I often wonder about capacity – my own and that of others. Will I be able to manage the physical and emotional demands being asked of me throughout my day? Where do I begin?

As autonomous individuals, we are required to make choices. We do so daily. Even choosing not to come to a decision is a choice in and of itself; inaction comes with its own set of benefits and consequences. Some of our choices come easily to us, and we do not tend to give them too much thought. Others weigh more heavily on us and require us to give more of ourselves to the decision-making process. Every choice we make is emotional.

In therapy, one is often encouraged to think about capacity as a finite resource. Often, clients are taught to conceptualize capacity as a battery that will deplete itself throughout the day. If every choice I make is emotional, I need to be aware of the implications. The more I expend my resources throughout the day, the less I have left to work with. By increasing my self-awareness, I can find ways to allocate my daily battery so that I have the capacity to show up in the ways that matter most to me. 

  1. Start with a check-in

It can be helpful to gauge my battery life first thing in the morning to determine my capacity meter for the day. This can allow me to lean into self-compassion and place realistic expectations of myself.

Example: After an adequate night’s sleep, a good amount of physical activity throughout the week, and sufficient nutrition and socialization, I am waking up with 100% battery.

  1. Prioritize by your values

Often, our days are full of non-negotiable tasks as well as personal responsibilities. If everything is important, nothing is important. Therefore, I need to know what is important to me. Asking myself what I value most can help me determine how much of my battery I am going to need to save for the things that matter most to me. Without doing so, I may deplete my battery on tasks that drain my battery, leaving me with less capacity to get through my day.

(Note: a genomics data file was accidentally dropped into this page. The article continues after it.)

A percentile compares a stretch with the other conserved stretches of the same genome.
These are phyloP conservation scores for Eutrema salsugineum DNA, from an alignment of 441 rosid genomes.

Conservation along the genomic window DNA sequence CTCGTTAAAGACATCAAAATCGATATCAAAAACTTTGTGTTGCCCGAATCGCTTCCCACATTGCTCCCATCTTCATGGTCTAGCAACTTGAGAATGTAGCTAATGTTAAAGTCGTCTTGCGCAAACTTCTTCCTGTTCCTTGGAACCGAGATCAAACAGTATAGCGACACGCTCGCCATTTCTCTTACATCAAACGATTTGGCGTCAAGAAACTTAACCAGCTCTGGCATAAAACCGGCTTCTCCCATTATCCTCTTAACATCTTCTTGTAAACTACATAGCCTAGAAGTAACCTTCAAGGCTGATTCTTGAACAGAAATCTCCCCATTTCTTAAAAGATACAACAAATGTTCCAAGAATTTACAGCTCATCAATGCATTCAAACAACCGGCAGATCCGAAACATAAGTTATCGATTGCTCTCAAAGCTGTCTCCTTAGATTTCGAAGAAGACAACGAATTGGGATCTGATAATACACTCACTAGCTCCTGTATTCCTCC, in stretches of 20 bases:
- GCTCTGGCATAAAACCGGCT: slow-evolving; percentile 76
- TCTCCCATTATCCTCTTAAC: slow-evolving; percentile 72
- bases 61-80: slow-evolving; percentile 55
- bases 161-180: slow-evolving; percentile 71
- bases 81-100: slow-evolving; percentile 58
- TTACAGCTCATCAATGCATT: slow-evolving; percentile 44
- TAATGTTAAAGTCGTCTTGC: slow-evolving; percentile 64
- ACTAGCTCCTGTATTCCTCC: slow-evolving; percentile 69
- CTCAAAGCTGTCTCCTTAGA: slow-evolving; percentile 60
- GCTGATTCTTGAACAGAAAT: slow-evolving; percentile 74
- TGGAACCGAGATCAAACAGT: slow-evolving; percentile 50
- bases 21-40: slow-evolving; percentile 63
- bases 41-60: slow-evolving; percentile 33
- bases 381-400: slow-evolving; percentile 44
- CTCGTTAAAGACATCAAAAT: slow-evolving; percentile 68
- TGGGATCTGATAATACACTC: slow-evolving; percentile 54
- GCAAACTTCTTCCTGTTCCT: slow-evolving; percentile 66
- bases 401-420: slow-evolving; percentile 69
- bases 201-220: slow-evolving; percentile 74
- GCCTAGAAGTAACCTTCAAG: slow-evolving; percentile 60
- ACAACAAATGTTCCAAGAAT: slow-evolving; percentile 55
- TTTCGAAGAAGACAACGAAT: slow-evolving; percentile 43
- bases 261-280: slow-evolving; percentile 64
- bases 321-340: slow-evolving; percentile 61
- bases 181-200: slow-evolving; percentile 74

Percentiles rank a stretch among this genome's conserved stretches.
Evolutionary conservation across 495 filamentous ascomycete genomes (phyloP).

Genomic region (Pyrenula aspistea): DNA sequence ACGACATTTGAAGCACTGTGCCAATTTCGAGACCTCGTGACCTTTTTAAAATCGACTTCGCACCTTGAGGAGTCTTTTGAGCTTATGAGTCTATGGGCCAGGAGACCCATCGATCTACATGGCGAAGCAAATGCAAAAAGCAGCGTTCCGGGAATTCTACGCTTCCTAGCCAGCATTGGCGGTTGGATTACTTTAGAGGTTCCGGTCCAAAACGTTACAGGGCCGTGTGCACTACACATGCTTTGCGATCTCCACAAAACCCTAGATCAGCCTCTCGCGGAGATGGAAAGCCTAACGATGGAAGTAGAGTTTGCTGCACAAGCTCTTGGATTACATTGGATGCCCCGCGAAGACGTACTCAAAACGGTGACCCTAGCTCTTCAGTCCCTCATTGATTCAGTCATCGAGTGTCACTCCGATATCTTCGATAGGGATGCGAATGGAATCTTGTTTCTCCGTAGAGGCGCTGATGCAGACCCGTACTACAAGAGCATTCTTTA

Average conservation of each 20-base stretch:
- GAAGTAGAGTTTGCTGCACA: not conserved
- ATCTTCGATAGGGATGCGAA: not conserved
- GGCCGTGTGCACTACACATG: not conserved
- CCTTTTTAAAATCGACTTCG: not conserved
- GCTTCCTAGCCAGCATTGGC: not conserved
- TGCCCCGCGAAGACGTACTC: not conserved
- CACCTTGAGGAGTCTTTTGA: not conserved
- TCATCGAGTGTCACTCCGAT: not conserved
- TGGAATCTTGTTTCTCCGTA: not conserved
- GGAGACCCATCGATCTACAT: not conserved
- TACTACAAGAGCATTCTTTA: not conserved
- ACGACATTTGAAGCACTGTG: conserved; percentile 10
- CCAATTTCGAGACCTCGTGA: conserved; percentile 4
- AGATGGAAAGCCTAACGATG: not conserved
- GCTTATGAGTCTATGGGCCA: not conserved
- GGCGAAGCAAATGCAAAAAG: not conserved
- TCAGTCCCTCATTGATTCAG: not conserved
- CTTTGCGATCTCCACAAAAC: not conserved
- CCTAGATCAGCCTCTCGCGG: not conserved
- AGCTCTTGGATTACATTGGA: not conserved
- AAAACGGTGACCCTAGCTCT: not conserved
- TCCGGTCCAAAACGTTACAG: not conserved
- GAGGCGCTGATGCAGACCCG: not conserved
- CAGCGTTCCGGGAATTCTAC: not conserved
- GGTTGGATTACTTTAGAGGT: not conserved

Example: As I am working on a report for a client, I receive a text message that requires my input on an upcoming family trip. I value work and I value family. I understand that making the decision regarding the family trip is one that will weigh on me, and one that will deplete more of my battery than I am currently willing to give. I can set a boundary by communicating that I will require some time to process the trip and I will not be responding until the following day. This allows me to hold on to more of my resources for the day, and allows me to allocate them accordingly.

  1. Allocate accordingly 

If I know what I value, I can choose to allocate my battery accordingly. I do not attribute the same weight to every decision that I make. As well, the more choices I make throughout the day, the more I deplete my battery. By increasing my awareness of this, I can save more of my attention for the choices that tend to be more emotional for me.

Example: I can choose to schedule the tasks that demand more of me earlier on in the day, or I can arrange to take care of myself in ways that will help my battery ‘stay charged’. 

We all have the capacity to choose. I encourage you to lean into curiosity regarding some of the choices that you have been making lately, and whether they are serving you in the ways that you have intended for them to. As always, the choice is yours.

Oksana Halkowicz, M.Psy works under the clinical supervision of Dr. Ashwin Mehra, C.Psych and provides psychological services to children, adolescents, and adults experiencing a wide host of problems related to mood, anxiety, depression, and interpersonal relationships. She works from a psychodynamic approach and integrates therapeutic techniques from dialectical behavioral therapy (DBT), cognitive behavoral therapy (CBT), and emotion-focused therapy (EFT).